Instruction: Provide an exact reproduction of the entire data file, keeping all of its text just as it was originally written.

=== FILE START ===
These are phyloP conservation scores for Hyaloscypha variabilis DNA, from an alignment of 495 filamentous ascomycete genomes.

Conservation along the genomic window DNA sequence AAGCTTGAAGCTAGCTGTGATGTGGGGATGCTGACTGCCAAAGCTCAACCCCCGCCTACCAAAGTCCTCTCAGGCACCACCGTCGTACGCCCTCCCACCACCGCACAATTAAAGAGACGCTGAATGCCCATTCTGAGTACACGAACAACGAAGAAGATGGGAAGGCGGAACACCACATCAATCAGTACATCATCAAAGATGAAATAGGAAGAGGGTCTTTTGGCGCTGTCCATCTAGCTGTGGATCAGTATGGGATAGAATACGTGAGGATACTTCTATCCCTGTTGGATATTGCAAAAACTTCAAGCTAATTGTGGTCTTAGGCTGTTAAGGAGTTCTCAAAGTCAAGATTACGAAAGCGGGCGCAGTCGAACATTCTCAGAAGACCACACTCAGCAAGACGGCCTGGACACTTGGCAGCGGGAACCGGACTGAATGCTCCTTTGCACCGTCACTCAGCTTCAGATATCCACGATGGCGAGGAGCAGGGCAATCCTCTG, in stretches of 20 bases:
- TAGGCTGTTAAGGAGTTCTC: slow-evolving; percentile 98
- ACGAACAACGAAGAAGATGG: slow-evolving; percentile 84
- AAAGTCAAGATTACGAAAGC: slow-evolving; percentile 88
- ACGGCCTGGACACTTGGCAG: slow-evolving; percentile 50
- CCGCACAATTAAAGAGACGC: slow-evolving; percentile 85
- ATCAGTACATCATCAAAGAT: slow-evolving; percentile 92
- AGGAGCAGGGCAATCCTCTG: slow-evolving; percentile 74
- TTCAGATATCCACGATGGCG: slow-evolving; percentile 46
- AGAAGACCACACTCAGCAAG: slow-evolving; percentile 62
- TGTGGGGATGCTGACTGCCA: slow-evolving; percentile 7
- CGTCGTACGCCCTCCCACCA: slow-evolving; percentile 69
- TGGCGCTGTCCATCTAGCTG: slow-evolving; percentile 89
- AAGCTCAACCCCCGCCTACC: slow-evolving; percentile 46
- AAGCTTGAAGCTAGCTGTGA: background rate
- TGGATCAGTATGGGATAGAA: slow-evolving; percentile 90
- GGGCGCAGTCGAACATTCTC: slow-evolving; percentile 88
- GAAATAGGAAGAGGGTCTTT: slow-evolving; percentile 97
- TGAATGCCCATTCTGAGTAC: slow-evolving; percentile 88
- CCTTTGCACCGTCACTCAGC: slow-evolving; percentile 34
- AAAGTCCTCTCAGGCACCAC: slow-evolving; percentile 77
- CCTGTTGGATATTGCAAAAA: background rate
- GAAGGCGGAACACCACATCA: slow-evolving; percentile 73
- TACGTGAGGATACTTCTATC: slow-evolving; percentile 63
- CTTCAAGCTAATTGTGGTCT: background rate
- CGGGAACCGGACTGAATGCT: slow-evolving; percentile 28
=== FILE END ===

These are phyloP conservation scores for Hyaloscypha variabilis DNA, from an alignment of 495 filamentous ascomycete genomes.

Conservation along the genomic window DNA sequence AAGCTTGAAGCTAGCTGTGATGTGGGGATGCTGACTGCCAAAGCTCAACCCCCGCCTACCAAAGTCCTCTCAGGCACCACCGTCGTACGCCCTCCCACCACCGCACAATTAAAGAGACGCTGAATGCCCATTCTGAGTACACGAACAACGAAGAAGATGGGAAGGCGGAACACCACATCAATCAGTACATCATCAAAGATGAAATAGGAAGAGGGTCTTTTGGCGCTGTCCATCTAGCTGTGGATCAGTATGGGATAGAATACGTGAGGATACTTCTATCCCTGTTGGATATTGCAAAAACTTCAAGCTAATTGTGGTCTTAGGCTGTTAAGGAGTTCTCAAAGTCAAGATTACGAAAGCGGGCGCAGTCGAACATTCTCAGAAGACCACACTCAGCAAGACGGCCTGGACACTTGGCAGCGGGAACCGGACTGAATGCTCCTTTGCACCGTCACTCAGCTTCAGATATCCACGATGGCGAGGAGCAGGGCAATCCTCTG, in stretches of 20 bases:
- TAGGCTGTTAAGGAGTTCTC: slow-evolving; percentile 98
- ACGAACAACGAAGAAGATGG: slow-evolving; percentile 84
- AAAGTCAAGATTACGAAAGC: slow-evolving; percentile 88
- ACGGCCTGGACACTTGGCAG: slow-evolving; percentile 50
- CCGCACAATTAAAGAGACGC: slow-evolving; percentile 85
- ATCAGTACATCATCAAAGAT: slow-evolving; percentile 92
- AGGAGCAGGGCAATCCTCTG: slow-evolving; percentile 74
- TTCAGATATCCACGATGGCG: slow-evolving; percentile 46
- AGAAGACCACACTCAGCAAG: slow-evolving; percentile 62
- TGTGGGGATGCTGACTGCCA: slow-evolving; percentile 7
- CGTCGTACGCCCTCCCACCA: slow-evolving; percentile 69
- TGGCGCTGTCCATCTAGCTG: slow-evolving; percentile 89
- AAGCTCAACCCCCGCCTACC: slow-evolving; percentile 46
- AAGCTTGAAGCTAGCTGTGA: background rate
- TGGATCAGTATGGGATAGAA: slow-evolving; percentile 90
- GGGCGCAGTCGAACATTCTC: slow-evolving; percentile 88
- GAAATAGGAAGAGGGTCTTT: slow-evolving; percentile 97
- TGAATGCCCATTCTGAGTAC: slow-evolving; percentile 88
- CCTTTGCACCGTCACTCAGC: slow-evolving; percentile 34
- AAAGTCCTCTCAGGCACCAC: slow-evolving; percentile 77
- CCTGTTGGATATTGCAAAAA: background rate
- GAAGGCGGAACACCACATCA: slow-evolving; percentile 73
- TACGTGAGGATACTTCTATC: slow-evolving; percentile 63
- CTTCAAGCTAATTGTGGTCT: background rate
- CGGGAACCGGACTGAATGCT: slow-evolving; percentile 28